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22 May 1997 Edition

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The only honourable members

In 1981, after Bobby Sands was elected MP for Fermanagh/South Tyrone, the British parliament changed the rules to ensure that prisoners could not stand for election. It was a straightforward denial of the people's right to choose their representatives.
Today, the British parliament still fears republican MPs. They have once again changed the rules, this time to bar Martin McGuinness and Gerry Adams, two elected MPs, from the confines of the British House of Commons.

There is growing support in Britain for a reversal of this undemocratic and retrospective rule change.

It is not that republicans have any love for the British Houses of Parliament - and their constituents elected them on the basis that they would not take an oath of allegiance to the English queen - but the elected MPs have a right to represent their constituents and to carry on their work to rebuild the peace process.

Structural sectarianism



Depending on where you are positioned on the political spectrum Archbishop Robin Eames, head of the Church of Ireland was courageous when at the General Synod he called on his church to oppose sectarianism. Or he showed a lack of leadership when he avoided openly censuring the Orange Order, an organisation closely linked to his church.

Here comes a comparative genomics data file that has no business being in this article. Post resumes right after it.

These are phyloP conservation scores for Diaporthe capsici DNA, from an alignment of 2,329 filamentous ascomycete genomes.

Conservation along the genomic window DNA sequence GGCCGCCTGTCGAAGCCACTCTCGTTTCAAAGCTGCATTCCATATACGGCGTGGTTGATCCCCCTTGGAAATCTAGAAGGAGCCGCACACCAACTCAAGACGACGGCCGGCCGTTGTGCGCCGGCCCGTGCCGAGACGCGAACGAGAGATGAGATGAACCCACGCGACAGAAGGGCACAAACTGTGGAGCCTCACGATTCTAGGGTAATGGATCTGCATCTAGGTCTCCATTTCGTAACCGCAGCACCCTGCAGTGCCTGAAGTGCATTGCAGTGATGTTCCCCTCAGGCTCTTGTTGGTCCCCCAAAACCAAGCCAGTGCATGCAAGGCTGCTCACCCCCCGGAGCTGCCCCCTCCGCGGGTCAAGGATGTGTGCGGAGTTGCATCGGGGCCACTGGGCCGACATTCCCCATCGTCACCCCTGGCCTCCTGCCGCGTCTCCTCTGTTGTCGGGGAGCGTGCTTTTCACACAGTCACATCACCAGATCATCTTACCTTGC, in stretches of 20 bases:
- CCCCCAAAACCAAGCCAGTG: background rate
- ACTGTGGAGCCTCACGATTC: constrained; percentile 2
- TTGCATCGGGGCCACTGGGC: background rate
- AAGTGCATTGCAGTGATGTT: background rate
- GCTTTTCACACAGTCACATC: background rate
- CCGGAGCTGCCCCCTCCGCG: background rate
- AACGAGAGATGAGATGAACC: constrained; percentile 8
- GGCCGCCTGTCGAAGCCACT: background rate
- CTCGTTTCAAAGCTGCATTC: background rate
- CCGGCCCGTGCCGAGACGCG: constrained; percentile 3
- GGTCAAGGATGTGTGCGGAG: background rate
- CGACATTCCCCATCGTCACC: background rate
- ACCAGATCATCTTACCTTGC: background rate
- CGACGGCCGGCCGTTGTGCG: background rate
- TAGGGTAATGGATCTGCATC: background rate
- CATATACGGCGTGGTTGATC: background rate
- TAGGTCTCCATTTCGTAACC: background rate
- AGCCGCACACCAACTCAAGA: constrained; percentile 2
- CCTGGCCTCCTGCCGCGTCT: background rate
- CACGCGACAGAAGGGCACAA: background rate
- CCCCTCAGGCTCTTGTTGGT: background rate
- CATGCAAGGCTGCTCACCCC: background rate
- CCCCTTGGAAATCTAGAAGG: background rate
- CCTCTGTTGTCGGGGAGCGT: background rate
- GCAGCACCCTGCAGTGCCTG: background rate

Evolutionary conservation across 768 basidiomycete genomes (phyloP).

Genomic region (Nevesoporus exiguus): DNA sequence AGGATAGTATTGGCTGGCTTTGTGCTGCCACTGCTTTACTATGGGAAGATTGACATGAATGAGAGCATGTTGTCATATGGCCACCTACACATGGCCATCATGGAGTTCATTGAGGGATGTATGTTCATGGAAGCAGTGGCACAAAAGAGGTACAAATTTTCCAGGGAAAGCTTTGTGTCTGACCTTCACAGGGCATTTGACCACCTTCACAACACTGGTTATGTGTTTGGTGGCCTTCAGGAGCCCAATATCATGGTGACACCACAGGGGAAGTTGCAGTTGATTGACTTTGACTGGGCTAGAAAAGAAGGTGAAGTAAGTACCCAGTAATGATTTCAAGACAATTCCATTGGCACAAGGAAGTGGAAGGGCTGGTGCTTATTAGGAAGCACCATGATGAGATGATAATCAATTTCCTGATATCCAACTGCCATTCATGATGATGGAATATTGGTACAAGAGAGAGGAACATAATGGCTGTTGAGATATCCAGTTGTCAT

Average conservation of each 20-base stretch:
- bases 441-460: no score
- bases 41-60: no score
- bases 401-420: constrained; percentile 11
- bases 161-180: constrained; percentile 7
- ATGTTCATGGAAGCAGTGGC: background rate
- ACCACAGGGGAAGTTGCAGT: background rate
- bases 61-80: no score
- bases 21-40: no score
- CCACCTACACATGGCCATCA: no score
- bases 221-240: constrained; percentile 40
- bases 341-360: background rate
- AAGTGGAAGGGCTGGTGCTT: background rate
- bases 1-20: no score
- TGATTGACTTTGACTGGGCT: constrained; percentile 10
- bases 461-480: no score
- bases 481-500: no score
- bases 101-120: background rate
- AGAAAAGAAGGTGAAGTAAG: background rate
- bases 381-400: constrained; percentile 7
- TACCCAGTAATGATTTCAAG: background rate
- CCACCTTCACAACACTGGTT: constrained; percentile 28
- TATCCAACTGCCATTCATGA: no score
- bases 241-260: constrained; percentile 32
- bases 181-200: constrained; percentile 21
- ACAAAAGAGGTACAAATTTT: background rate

Speaking in Dublin, last Tuesday, within hours of the discovery of the body of Derry GAA stalwart Sean Brown and within 48 hours of the funeral of Portadown man Robert Hamill, Eames said, ``history wil not easily forgive anyone who encourages a repeat of last summer''. He was of course referring to Drumcree.

Yet the Orange Order still refuses to talk to nationalist residents opposed to Loyalist marches, and as recently as Monday of this week rebuffed John Hume who attempted to arrange a meeting between the Garvaghy Road residents and Orange Grand Master Robert Saulters.

Eames asserted that ``there is not and never has been any official link between the Church of Ireland and the Orange institution''. However, in its report of the proceedings at the general half yearly meeting of the Grand Lodge of Ireland held in 1995 just after Drumcree 1 over 60 Church of Ireland clergymen were listed as Grand Chaplains, Deputy Grand Chaplains and Honorary Deputy Grand Chaplains while many more clergy were listed as holding other offices in the Orange Order, including one assistant Grand Master.

It is now time for the Church of Ireland to grasp the nettle and deal with the structural sectarianism that has been the life blood of the Northern State since its inception.

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